In this picture you can see each of the different shaped panels and how I began joining them. First I made the foot and then the leg then connected foot to leg.
What About That Colorwork?
As with the rest of the suit, I just winged the colorwork. I decided that the back and sides of the boots would be "shadowed." At the top of the boot I used decreases to make the triangular shapes that form the V at the knee. This part extended above the top of the original boots. I then made the same shapes and slip stitched them to the front part in order to ensure that the shapes would stand on their own, not flip or curl over. I also crocheted two rectangular pieces that extended above the top of the original boots, which would fold over to the inside of the boot to create a clean look around the top of the boot.

The second boot was easier than the first because I just used the panels from the first boot as reference.

I waited until I'd made all of the parts of both boots before seaming them together using my yarn needle and your basic invisible seam that everyone likes to use for granny squares.

I waited to seam up the back so I could lay it all flat and determine where to put the laces more easily.
The laces are tight chains and the bows are actually separate from the bulk of the laces. The bows are attached where they are forever and the laces going up the boot are semi-functional in that I can loosen and tighten them to get the boots on and off. I left enough dangling on the ends not to tie the bows, but to wrap and knot around my knees to hold up the boots.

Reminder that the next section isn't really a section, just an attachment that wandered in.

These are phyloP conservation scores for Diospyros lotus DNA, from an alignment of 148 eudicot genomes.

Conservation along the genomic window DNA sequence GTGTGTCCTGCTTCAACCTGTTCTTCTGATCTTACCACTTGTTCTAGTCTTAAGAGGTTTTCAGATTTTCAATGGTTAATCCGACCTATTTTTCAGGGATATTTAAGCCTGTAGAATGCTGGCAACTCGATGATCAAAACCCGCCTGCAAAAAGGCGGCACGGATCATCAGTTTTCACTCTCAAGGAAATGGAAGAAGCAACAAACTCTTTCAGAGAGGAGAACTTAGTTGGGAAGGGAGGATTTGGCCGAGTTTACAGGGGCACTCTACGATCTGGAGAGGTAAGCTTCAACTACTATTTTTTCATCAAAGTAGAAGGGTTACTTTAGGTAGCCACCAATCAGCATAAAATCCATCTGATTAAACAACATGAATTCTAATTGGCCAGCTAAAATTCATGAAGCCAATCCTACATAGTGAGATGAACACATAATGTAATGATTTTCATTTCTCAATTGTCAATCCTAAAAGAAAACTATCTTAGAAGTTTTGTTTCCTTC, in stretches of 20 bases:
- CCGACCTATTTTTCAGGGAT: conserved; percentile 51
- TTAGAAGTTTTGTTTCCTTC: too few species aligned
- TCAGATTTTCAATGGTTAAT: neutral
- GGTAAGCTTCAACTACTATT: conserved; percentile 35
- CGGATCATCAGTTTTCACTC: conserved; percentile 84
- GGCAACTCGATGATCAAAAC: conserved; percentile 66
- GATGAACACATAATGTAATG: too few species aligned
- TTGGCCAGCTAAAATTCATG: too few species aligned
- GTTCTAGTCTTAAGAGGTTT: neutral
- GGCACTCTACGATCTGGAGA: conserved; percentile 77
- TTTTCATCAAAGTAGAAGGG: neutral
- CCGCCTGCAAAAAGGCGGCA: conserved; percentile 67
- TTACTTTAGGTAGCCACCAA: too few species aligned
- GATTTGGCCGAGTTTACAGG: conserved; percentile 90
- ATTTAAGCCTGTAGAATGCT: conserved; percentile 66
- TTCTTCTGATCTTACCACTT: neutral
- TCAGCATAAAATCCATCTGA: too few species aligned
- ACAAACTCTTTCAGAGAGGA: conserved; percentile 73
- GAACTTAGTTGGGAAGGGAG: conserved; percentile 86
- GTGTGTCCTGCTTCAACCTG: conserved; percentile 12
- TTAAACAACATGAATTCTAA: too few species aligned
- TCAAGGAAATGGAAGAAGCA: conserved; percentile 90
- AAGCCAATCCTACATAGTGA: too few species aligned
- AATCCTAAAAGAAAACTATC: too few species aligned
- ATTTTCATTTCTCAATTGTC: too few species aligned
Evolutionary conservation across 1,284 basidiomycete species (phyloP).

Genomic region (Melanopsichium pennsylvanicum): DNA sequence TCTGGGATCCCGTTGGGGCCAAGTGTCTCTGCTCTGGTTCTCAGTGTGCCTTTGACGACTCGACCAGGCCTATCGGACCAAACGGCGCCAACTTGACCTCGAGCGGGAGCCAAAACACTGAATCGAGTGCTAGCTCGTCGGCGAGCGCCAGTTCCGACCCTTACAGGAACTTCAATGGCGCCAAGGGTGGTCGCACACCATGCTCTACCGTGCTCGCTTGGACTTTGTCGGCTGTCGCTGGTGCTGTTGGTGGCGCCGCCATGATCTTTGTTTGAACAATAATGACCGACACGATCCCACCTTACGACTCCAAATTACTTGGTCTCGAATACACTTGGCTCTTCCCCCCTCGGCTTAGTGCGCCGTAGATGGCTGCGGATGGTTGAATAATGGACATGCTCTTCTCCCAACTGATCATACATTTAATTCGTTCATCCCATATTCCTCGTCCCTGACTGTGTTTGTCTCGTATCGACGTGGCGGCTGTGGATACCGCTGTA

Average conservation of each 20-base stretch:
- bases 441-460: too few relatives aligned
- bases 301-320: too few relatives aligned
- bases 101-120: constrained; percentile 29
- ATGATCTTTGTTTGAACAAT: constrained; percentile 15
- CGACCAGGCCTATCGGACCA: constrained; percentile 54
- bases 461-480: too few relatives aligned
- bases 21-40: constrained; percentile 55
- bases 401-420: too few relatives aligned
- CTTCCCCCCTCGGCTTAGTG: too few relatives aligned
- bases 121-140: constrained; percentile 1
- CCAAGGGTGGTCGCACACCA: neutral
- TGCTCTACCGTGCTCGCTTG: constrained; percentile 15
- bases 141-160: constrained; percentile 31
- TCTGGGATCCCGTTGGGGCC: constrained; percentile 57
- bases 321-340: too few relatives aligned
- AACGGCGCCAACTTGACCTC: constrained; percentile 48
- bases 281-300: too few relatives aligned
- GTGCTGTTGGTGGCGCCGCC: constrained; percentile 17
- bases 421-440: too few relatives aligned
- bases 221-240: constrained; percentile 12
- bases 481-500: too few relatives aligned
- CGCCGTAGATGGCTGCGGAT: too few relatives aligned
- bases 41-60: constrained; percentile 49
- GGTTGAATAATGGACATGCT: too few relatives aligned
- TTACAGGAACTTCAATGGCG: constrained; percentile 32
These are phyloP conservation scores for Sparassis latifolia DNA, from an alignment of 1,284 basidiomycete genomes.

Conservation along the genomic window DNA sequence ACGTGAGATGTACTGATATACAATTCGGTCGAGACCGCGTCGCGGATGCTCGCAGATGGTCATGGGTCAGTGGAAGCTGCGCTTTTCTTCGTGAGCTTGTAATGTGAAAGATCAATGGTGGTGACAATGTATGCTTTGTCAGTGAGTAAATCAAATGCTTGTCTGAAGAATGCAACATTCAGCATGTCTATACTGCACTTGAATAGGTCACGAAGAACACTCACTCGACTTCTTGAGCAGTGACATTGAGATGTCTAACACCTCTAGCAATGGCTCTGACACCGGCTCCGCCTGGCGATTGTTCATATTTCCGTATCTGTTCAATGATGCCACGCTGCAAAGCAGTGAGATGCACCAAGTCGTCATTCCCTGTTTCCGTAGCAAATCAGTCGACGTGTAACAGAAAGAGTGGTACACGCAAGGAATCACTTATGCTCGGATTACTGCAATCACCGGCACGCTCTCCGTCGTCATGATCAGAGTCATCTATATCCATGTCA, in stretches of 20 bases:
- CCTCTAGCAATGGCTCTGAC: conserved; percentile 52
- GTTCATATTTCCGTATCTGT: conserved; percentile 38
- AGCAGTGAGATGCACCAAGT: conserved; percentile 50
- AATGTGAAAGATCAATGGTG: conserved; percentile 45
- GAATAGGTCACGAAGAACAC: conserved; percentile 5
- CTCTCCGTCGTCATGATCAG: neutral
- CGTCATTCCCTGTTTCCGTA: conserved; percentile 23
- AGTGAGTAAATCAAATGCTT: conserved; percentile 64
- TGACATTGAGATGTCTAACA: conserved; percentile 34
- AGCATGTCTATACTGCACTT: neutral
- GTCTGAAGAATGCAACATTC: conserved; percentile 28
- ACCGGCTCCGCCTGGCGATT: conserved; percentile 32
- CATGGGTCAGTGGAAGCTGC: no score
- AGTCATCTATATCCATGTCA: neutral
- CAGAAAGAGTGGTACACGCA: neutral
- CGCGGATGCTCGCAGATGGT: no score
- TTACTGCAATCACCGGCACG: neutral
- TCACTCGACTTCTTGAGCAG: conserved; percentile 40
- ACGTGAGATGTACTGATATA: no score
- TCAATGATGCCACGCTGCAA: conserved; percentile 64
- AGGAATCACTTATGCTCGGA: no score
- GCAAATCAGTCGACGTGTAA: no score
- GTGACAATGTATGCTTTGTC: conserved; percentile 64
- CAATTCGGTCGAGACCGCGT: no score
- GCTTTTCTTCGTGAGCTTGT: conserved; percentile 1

With the covers finished, I just slid them over the original boots, got them into place and used fabric glue just above the sole. Clamps would have been helpful, but I just put each boot between my thighs and held it for 45 minutes while the glue cured enough to hold the crocheted parts to the boot.

I was careful not to get glue on the yarn and kept it in as thin a line as possible, right up against the sole.

The following day with the covers attached very securely to the bottom of the boot, I put the boots on and positioned everything. I folded over the flaps I made and applied fabric glue under them. Then I wore the boots all day until the glue dried because I felt like it and it ensured that everything would stay in place where it needs to be when I wear the for reals.

Here's a look at the top inside of the boot:
I got a little sloppy with the glue and you can also see where I applied a bit to the lower back part of the triangle parts.
And that's it!

It's hard to gauge how long this whole process took because I actually ran out of yarn about halfway through and used that as an excuse to take a break. My best estimate, including actual glue-drying time where I needed to be holding the glue in place, is probably 35+ hours or thereabouts? Smaller shoes will need less crochet to cover them so they'll obviously be less time.

What About The Boot Cuffs?
If you're trying to make boots for Moon, Mercury or Pluto, I would recommend making the cuff separately and then stitching it to the boot with your yarn needle. Making the cuff a little bit tighter would be a great way also to help hold up the boots. Or am I the only person that has issues with knee-high boots sliding down?

Happy crafting! I hope this cleared some things up and you can at least use it to get started! I'm glad to answer questions (Facebook is easiest)!

p.s. The Sailor Moon fonts I've been putting on everything are here. I did not make them. But they are certainly the bomb-diggity.